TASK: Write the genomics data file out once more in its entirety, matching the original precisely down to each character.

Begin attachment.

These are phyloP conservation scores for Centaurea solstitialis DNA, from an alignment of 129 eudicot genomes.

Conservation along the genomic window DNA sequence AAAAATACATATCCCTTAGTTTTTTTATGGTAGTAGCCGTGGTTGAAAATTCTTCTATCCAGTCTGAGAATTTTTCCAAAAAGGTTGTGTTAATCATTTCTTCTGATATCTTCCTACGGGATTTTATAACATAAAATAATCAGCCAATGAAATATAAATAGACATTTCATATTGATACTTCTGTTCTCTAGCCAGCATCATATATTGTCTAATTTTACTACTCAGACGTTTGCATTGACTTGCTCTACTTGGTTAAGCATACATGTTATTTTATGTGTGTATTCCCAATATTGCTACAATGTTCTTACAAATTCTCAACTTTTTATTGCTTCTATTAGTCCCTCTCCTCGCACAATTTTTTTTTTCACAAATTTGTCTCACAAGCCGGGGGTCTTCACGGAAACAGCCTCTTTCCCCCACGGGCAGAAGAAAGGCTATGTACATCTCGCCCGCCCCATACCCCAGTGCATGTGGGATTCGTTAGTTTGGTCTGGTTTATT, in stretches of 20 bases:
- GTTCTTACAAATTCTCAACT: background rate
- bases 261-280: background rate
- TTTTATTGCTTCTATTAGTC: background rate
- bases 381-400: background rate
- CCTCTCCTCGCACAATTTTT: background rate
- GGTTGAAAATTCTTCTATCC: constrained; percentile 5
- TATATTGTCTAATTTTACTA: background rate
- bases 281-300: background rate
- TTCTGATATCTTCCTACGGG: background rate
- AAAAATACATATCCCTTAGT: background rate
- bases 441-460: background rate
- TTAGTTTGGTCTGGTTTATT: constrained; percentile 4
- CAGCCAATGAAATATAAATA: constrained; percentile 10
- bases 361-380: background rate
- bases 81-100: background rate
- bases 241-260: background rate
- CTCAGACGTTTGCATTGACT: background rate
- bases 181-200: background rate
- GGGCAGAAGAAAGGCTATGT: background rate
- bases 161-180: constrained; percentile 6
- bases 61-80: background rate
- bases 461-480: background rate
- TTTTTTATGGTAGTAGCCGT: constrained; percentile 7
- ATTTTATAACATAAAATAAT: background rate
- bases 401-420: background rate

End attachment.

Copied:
These are phyloP conservation scores for Centaurea solstitialis DNA, from an alignment of 129 eudicot genomes.

Conservation along the genomic window DNA sequence AAAAATACATATCCCTTAGTTTTTTTATGGTAGTAGCCGTGGTTGAAAATTCTTCTATCCAGTCTGAGAATTTTTCCAAAAAGGTTGTGTTAATCATTTCTTCTGATATCTTCCTACGGGATTTTATAACATAAAATAATCAGCCAATGAAATATAAATAGACATTTCATATTGATACTTCTGTTCTCTAGCCAGCATCATATATTGTCTAATTTTACTACTCAGACGTTTGCATTGACTTGCTCTACTTGGTTAAGCATACATGTTATTTTATGTGTGTATTCCCAATATTGCTACAATGTTCTTACAAATTCTCAACTTTTTATTGCTTCTATTAGTCCCTCTCCTCGCACAATTTTTTTTTTCACAAATTTGTCTCACAAGCCGGGGGTCTTCACGGAAACAGCCTCTTTCCCCCACGGGCAGAAGAAAGGCTATGTACATCTCGCCCGCCCCATACCCCAGTGCATGTGGGATTCGTTAGTTTGGTCTGGTTTATT, in stretches of 20 bases:
- GTTCTTACAAATTCTCAACT: background rate
- bases 261-280: background rate
- TTTTATTGCTTCTATTAGTC: background rate
- bases 381-400: background rate
- CCTCTCCTCGCACAATTTTT: background rate
- GGTTGAAAATTCTTCTATCC: constrained; percentile 5
- TATATTGTCTAATTTTACTA: background rate
- bases 281-300: background rate
- TTCTGATATCTTCCTACGGG: background rate
- AAAAATACATATCCCTTAGT: background rate
- bases 441-460: background rate
- TTAGTTTGGTCTGGTTTATT: constrained; percentile 4
- CAGCCAATGAAATATAAATA: constrained; percentile 10
- bases 361-380: background rate
- bases 81-100: background rate
- bases 241-260: background rate
- CTCAGACGTTTGCATTGACT: background rate
- bases 181-200: background rate
- GGGCAGAAGAAAGGCTATGT: background rate
- bases 161-180: constrained; percentile 6
- bases 61-80: background rate
- bases 461-480: background rate
- TTTTTTATGGTAGTAGCCGT: constrained; percentile 7
- ATTTTATAACATAAAATAAT: background rate
- bases 401-420: background rate